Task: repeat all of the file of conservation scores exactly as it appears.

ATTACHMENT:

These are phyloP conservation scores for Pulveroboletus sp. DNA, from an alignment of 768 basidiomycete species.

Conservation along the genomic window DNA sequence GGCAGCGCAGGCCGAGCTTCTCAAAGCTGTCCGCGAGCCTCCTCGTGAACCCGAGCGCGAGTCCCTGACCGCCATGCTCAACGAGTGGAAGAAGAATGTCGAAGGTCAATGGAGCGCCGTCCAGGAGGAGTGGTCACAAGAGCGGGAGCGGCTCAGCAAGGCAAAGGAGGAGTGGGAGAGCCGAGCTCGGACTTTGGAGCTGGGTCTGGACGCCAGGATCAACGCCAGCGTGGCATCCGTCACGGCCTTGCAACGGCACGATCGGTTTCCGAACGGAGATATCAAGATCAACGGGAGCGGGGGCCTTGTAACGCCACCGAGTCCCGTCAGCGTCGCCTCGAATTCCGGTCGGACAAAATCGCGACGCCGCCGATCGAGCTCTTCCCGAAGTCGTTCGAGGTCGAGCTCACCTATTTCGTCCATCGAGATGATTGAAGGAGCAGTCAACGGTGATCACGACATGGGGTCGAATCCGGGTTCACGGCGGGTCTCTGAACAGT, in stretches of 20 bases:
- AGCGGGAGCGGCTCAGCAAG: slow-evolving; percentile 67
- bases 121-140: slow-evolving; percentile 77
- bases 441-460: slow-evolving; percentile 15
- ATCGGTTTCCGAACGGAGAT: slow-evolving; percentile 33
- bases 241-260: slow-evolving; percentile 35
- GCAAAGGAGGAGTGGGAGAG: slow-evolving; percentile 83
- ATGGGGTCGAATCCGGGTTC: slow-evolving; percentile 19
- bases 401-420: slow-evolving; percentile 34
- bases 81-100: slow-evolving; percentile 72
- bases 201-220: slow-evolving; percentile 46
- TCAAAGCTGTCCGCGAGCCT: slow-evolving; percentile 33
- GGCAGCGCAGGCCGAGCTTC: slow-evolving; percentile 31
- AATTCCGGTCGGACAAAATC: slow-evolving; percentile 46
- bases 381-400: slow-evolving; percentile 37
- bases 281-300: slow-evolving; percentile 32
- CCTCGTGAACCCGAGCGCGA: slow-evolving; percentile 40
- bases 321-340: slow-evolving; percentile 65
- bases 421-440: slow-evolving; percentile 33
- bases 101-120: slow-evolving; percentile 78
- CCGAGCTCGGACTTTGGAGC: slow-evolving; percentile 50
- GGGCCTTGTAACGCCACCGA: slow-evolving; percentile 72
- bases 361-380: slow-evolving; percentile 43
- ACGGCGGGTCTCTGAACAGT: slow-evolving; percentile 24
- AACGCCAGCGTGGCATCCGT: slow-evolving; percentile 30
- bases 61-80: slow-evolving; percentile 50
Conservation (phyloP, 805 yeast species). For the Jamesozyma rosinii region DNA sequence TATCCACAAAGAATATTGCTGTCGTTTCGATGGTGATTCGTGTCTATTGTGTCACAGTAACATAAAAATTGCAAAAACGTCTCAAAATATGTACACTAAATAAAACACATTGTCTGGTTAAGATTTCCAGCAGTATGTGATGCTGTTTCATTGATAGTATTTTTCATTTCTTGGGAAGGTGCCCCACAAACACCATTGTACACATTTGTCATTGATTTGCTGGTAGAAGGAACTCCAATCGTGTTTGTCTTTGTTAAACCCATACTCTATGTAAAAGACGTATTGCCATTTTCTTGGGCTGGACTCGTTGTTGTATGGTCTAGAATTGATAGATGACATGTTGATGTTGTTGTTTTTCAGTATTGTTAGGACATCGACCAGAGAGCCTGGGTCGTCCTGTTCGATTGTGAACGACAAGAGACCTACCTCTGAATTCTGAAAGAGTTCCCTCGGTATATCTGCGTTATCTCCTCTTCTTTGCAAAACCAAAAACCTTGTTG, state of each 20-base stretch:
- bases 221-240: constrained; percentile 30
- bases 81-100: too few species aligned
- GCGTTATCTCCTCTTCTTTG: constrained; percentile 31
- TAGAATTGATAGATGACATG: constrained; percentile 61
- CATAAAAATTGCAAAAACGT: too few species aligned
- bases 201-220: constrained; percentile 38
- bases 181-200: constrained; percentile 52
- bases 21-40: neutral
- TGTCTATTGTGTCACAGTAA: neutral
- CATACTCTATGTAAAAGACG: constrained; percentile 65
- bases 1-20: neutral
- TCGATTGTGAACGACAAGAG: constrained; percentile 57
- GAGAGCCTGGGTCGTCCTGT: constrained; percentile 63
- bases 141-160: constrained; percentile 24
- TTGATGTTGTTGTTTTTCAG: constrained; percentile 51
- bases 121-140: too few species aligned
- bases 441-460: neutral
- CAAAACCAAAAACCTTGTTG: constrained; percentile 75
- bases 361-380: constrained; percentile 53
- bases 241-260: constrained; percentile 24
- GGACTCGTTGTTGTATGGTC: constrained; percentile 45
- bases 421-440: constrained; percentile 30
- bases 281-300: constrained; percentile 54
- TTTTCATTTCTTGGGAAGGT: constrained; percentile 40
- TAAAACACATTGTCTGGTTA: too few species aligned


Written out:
These are phyloP conservation scores for Pulveroboletus sp. DNA, from an alignment of 768 basidiomycete species.

Conservation along the genomic window DNA sequence GGCAGCGCAGGCCGAGCTTCTCAAAGCTGTCCGCGAGCCTCCTCGTGAACCCGAGCGCGAGTCCCTGACCGCCATGCTCAACGAGTGGAAGAAGAATGTCGAAGGTCAATGGAGCGCCGTCCAGGAGGAGTGGTCACAAGAGCGGGAGCGGCTCAGCAAGGCAAAGGAGGAGTGGGAGAGCCGAGCTCGGACTTTGGAGCTGGGTCTGGACGCCAGGATCAACGCCAGCGTGGCATCCGTCACGGCCTTGCAACGGCACGATCGGTTTCCGAACGGAGATATCAAGATCAACGGGAGCGGGGGCCTTGTAACGCCACCGAGTCCCGTCAGCGTCGCCTCGAATTCCGGTCGGACAAAATCGCGACGCCGCCGATCGAGCTCTTCCCGAAGTCGTTCGAGGTCGAGCTCACCTATTTCGTCCATCGAGATGATTGAAGGAGCAGTCAACGGTGATCACGACATGGGGTCGAATCCGGGTTCACGGCGGGTCTCTGAACAGT, in stretches of 20 bases:
- AGCGGGAGCGGCTCAGCAAG: slow-evolving; percentile 67
- bases 121-140: slow-evolving; percentile 77
- bases 441-460: slow-evolving; percentile 15
- ATCGGTTTCCGAACGGAGAT: slow-evolving; percentile 33
- bases 241-260: slow-evolving; percentile 35
- GCAAAGGAGGAGTGGGAGAG: slow-evolving; percentile 83
- ATGGGGTCGAATCCGGGTTC: slow-evolving; percentile 19
- bases 401-420: slow-evolving; percentile 34
- bases 81-100: slow-evolving; percentile 72
- bases 201-220: slow-evolving; percentile 46
- TCAAAGCTGTCCGCGAGCCT: slow-evolving; percentile 33
- GGCAGCGCAGGCCGAGCTTC: slow-evolving; percentile 31
- AATTCCGGTCGGACAAAATC: slow-evolving; percentile 46
- bases 381-400: slow-evolving; percentile 37
- bases 281-300: slow-evolving; percentile 32
- CCTCGTGAACCCGAGCGCGA: slow-evolving; percentile 40
- bases 321-340: slow-evolving; percentile 65
- bases 421-440: slow-evolving; percentile 33
- bases 101-120: slow-evolving; percentile 78
- CCGAGCTCGGACTTTGGAGC: slow-evolving; percentile 50
- GGGCCTTGTAACGCCACCGA: slow-evolving; percentile 72
- bases 361-380: slow-evolving; percentile 43
- ACGGCGGGTCTCTGAACAGT: slow-evolving; percentile 24
- AACGCCAGCGTGGCATCCGT: slow-evolving; percentile 30
- bases 61-80: slow-evolving; percentile 50
Conservation (phyloP, 805 yeast species). For the Jamesozyma rosinii region DNA sequence TATCCACAAAGAATATTGCTGTCGTTTCGATGGTGATTCGTGTCTATTGTGTCACAGTAACATAAAAATTGCAAAAACGTCTCAAAATATGTACACTAAATAAAACACATTGTCTGGTTAAGATTTCCAGCAGTATGTGATGCTGTTTCATTGATAGTATTTTTCATTTCTTGGGAAGGTGCCCCACAAACACCATTGTACACATTTGTCATTGATTTGCTGGTAGAAGGAACTCCAATCGTGTTTGTCTTTGTTAAACCCATACTCTATGTAAAAGACGTATTGCCATTTTCTTGGGCTGGACTCGTTGTTGTATGGTCTAGAATTGATAGATGACATGTTGATGTTGTTGTTTTTCAGTATTGTTAGGACATCGACCAGAGAGCCTGGGTCGTCCTGTTCGATTGTGAACGACAAGAGACCTACCTCTGAATTCTGAAAGAGTTCCCTCGGTATATCTGCGTTATCTCCTCTTCTTTGCAAAACCAAAAACCTTGTTG, state of each 20-base stretch:
- bases 221-240: constrained; percentile 30
- bases 81-100: too few species aligned
- GCGTTATCTCCTCTTCTTTG: constrained; percentile 31
- TAGAATTGATAGATGACATG: constrained; percentile 61
- CATAAAAATTGCAAAAACGT: too few species aligned
- bases 201-220: constrained; percentile 38
- bases 181-200: constrained; percentile 52
- bases 21-40: neutral
- TGTCTATTGTGTCACAGTAA: neutral
- CATACTCTATGTAAAAGACG: constrained; percentile 65
- bases 1-20: neutral
- TCGATTGTGAACGACAAGAG: constrained; percentile 57
- GAGAGCCTGGGTCGTCCTGT: constrained; percentile 63
- bases 141-160: constrained; percentile 24
- TTGATGTTGTTGTTTTTCAG: constrained; percentile 51
- bases 121-140: too few species aligned
- bases 441-460: neutral
- CAAAACCAAAAACCTTGTTG: constrained; percentile 75
- bases 361-380: constrained; percentile 53
- bases 241-260: constrained; percentile 24
- GGACTCGTTGTTGTATGGTC: constrained; percentile 45
- bases 421-440: constrained; percentile 30
- bases 281-300: constrained; percentile 54
- TTTTCATTTCTTGGGAAGGT: constrained; percentile 40
- TAAAACACATTGTCTGGTTA: too few species aligned